Cycling

Posted on September 9, 2014

Cycling is a popular form of exercise, enjoyment, and even economical, environmentally-friendly commuting to school or work. It provides cardiovascular benefits and conditioning for most of the body; however, cycling takes its toll on the feet, ankles, and lower legs, as they are in constant motion while pedaling to keep the bicycle moving.

To reduce the chance of injury during cycling, it is important to keep the hips, knees, ankles, and feet in proper alignment, as well as to build up gradually to longer distances and faster speeds without doing too much too soon. The feet and ankles can suffer from general pain from overuse to problems such as Achilles tendonitis, shin splints, and sesamoiditis. Wearing proper footwear while cycling can also help prevent injury. For most cyclists, a regular walking, running, or cross-training sneaker offers plenty of support. Look for a sole that provides the right amount of firmness and grip to avoid the foot slipping off the pedal.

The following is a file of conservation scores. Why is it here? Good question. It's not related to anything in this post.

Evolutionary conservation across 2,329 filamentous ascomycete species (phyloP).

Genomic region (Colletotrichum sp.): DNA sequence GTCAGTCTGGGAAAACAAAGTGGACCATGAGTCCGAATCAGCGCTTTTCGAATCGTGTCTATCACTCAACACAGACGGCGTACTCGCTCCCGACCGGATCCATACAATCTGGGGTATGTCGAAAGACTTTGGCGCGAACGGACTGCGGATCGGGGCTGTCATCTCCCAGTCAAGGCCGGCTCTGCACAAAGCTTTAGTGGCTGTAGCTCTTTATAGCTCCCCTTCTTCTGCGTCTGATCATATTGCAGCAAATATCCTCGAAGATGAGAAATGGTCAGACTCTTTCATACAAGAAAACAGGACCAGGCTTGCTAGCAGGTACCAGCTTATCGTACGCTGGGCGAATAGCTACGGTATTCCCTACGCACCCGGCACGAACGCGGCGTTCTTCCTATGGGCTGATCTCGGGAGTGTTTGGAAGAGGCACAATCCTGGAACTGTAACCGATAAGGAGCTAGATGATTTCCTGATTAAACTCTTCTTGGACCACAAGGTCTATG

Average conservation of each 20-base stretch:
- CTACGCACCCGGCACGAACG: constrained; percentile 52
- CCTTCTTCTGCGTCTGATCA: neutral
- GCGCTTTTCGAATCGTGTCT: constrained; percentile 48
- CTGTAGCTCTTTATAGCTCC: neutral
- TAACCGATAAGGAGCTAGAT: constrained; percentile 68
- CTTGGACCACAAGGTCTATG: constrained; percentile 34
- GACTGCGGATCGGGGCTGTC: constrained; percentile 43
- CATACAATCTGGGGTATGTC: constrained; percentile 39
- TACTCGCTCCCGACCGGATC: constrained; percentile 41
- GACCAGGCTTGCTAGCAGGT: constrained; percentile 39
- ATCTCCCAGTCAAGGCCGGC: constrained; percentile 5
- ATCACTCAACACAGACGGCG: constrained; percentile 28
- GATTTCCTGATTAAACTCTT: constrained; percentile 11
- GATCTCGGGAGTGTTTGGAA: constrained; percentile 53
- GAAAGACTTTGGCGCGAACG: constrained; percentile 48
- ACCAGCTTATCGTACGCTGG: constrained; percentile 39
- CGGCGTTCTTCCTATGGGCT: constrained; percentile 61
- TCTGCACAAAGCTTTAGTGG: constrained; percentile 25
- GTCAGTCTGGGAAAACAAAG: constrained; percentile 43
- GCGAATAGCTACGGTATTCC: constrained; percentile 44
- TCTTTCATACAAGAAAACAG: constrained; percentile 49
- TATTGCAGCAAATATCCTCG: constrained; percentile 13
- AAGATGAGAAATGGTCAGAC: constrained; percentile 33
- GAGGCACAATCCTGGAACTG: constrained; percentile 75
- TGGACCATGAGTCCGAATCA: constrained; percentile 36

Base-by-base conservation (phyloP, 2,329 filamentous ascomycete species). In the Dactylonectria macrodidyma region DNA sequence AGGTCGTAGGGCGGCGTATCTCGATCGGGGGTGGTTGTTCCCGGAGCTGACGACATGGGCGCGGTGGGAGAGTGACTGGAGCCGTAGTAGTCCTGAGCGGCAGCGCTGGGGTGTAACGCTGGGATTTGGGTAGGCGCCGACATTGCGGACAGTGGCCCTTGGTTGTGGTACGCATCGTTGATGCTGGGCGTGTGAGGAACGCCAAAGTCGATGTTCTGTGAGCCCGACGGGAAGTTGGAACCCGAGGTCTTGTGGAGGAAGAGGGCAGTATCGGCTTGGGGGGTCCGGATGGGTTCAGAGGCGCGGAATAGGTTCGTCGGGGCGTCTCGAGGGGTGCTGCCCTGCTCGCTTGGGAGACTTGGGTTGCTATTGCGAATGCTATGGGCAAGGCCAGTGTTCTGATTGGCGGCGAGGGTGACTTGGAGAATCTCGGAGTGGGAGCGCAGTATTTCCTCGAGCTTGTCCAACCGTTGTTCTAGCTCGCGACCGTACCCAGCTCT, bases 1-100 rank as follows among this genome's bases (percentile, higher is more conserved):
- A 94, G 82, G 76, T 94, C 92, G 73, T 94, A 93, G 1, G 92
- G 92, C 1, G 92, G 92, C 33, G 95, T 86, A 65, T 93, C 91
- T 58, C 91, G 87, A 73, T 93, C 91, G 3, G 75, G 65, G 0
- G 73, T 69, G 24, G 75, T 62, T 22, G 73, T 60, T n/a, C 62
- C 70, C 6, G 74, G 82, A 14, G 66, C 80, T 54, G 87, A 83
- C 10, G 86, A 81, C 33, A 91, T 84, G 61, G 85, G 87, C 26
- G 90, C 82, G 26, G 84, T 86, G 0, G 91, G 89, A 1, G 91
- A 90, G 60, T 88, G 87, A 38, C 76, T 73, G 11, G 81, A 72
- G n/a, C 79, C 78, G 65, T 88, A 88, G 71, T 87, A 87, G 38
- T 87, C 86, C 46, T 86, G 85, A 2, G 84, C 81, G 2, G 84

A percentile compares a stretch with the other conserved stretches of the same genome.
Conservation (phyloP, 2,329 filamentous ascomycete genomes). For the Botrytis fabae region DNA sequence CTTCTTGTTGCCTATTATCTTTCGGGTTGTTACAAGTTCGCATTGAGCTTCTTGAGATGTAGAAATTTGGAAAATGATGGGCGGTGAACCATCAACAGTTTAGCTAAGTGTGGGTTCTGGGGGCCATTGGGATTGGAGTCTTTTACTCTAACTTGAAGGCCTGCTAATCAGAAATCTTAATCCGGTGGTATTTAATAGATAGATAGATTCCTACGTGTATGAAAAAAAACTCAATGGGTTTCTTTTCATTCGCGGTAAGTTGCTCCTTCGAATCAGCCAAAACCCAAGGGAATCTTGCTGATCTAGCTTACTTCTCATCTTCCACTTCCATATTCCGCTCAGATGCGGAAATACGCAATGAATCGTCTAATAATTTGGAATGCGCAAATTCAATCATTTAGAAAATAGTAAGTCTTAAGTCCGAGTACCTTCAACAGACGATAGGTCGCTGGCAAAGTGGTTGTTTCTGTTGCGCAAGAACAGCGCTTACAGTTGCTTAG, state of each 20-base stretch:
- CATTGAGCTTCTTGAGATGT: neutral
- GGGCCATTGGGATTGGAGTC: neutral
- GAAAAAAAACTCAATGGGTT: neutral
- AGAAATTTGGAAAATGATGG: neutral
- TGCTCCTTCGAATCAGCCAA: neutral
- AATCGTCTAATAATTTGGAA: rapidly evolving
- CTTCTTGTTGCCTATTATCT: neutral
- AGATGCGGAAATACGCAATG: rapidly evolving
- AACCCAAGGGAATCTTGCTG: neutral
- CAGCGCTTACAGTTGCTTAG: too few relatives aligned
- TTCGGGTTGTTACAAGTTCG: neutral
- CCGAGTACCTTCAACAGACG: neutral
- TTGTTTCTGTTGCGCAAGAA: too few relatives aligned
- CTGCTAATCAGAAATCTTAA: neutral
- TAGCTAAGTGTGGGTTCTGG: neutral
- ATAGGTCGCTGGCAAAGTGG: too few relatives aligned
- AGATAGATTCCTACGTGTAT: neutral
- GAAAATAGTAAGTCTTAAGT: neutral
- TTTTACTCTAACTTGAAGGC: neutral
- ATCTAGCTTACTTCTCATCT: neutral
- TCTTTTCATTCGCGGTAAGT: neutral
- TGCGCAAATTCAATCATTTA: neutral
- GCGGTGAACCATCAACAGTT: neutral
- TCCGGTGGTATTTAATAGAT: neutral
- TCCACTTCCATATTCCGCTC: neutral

For more serious cyclists, shoes specifically designed for cycling should be worn. Cycling shoes designed for road cycling and racing have a tight fit around the heel and bridge areas, as well as stiff sole, to restrict movement inside the shoe. This keeps the foot movement focused on powering the pedals. Serious road or racing cyclists usually use a toe clip or cycling shoe with cleats that attach the foot to the pedal; these allow for more power to transfer from the leg to the pedal as the cyclist pedals. Make sure laces, buckles, and straps are snugly secured so they do not become entangled in the pedals or pedal toe clips. For mountain biking, the shoes should have a more rugged sole and tread for a better pedal grip. Breathable materials will provide proper ventilation for the feet. When trying on cycling shoes, be sure to wear the actual socks you will use while cycling to ensure a proper fit.